In Summary

This article originally featured in Swinburne’s Venture magazine

As interactive, 3D models that reward students’ coding eff orts with a physical response, robots have proved to be excellent teaching aides.

Swinburne senior lecturer and robotics expert Therese Keane has another reason for choosing NAO humanoid robots as teaching aides though: they’re cute.

“We also work with LEGO robots – you still program them and they move, but they don’t have that cuteness factor, or arms and legs that move like a human,” she says. “With humanoid robots, you don’t have to build anything; you start programming and get right into it.”

Dr Keane, who is Deputy Chair of Education at Swinburne, is part of a team researching the use of humanoid robotics in education. The team has been tracking the success of two humanoid robots being shared by independent schools in South Australia.

“We’ve been looking at how each school integrates them into the curriculum, how teachers work with them and how the students interact,” Dr Keane says.

“The students have wanted to connect with the robot, treat it as a friend or classmate, because these humanoid robots change eye colour, they move their arms and legs, they stand like a human, they sit like a human.”

Students as young as four draw storyboards to work out what they want the robots to do. A rural school with a significant percentage of indigenous students has used the robots to teach traditional language skills.

“Aboriginal and non-Aboriginal students worked with humanoid robots to develop their programming skills and their understanding of the Narungga language and culture,” Dr Keane says.

“By looking at how the robots have been used in different schools, we’ve come up with a model called the 4plus4 model. This was developed by investigating how humanoid robots integrated into the classroom and the common themes that emerged: curiosity, challenge, collaboration, communication, critical thinking, creative thinking, computational thinking and coding.”

Dr Keane would love to see the humanoid robots rolled out to all states and schools, but funding is an issue.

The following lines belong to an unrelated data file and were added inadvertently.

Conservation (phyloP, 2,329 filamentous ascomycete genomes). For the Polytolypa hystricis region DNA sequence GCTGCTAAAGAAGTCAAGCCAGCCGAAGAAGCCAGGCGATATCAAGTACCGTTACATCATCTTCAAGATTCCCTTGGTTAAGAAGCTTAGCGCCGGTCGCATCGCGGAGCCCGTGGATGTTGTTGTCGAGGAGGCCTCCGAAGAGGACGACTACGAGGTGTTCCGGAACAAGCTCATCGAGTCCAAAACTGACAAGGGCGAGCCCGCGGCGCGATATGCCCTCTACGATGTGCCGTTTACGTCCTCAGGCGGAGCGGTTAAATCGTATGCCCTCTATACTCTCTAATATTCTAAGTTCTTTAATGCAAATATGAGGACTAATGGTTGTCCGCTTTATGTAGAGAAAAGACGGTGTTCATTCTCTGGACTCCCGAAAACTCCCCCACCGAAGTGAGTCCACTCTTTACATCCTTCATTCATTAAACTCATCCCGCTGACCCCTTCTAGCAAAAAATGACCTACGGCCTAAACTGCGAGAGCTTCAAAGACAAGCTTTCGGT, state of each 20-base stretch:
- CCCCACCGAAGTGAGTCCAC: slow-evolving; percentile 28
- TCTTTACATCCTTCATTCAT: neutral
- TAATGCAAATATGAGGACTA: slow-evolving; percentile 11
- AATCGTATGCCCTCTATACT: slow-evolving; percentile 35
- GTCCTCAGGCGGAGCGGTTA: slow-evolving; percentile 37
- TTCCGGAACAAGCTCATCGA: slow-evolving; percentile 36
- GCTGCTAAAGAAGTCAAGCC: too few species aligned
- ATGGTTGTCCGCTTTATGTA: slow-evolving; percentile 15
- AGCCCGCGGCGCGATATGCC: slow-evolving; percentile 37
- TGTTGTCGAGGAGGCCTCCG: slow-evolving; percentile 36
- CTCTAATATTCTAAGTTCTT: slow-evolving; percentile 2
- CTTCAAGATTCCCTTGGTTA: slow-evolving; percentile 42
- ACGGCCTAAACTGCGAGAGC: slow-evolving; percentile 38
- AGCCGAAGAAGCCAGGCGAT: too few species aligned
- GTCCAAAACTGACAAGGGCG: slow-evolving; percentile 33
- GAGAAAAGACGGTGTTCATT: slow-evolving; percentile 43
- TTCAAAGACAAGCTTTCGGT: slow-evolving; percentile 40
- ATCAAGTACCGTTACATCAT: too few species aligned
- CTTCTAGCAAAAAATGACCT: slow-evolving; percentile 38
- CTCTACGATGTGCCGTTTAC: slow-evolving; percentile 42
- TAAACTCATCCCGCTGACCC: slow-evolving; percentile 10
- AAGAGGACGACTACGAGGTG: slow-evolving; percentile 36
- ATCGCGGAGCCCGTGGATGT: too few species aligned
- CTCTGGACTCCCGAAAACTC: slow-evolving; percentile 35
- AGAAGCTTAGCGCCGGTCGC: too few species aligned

“We’d like to see if there are more affordable technologies that might provide similar learning outcomes,” she says.

Dr Keane is the Victorian Tournament Director for the FIRST (For Inspiration and Recognition of Science and Technology) LEGO League, which Swinburne hosts each November, attracting more than 300 students.

She is also a lead mentor with the RoboCats – an all-girl team of secondary school students who built an industrial robot for the international FIRST Robotics Competition.

The RoboCats took its 50-kilogram creation to compete against about 40 other teams in Sydney and won the 2017 South Pacific Championships. Dr Keane was awarded the Woodie Flowers Award for mentorship and the team will compete in Houston, Texas, later this year.

“Swinburne’s Innovation Precinct and the Faculty of Health Arts and Design and Faculty of Science, Technology and Engineering are major sponsors of the team, alongside sponsors such as Ford, BAE Systems, Invetech, Boeing and Salesforce,” Dr Keane says.

Extending the range of robotics teaching is a goal close to Dr Keane’s heart. But, as an innovator in the field, she is wary of moving too quickly and oversimplifying the topic.

“Recently I’ve been appointed chair of the ICT Educational Committee with the Australian Computer Society. We’re bringing out a program to help teachers because some are struggling to teach digital technology. 

“Programming is a skill, just like literacy and numeracy; students need it to stay relevant in a knowledge economy,” Dr Keane says.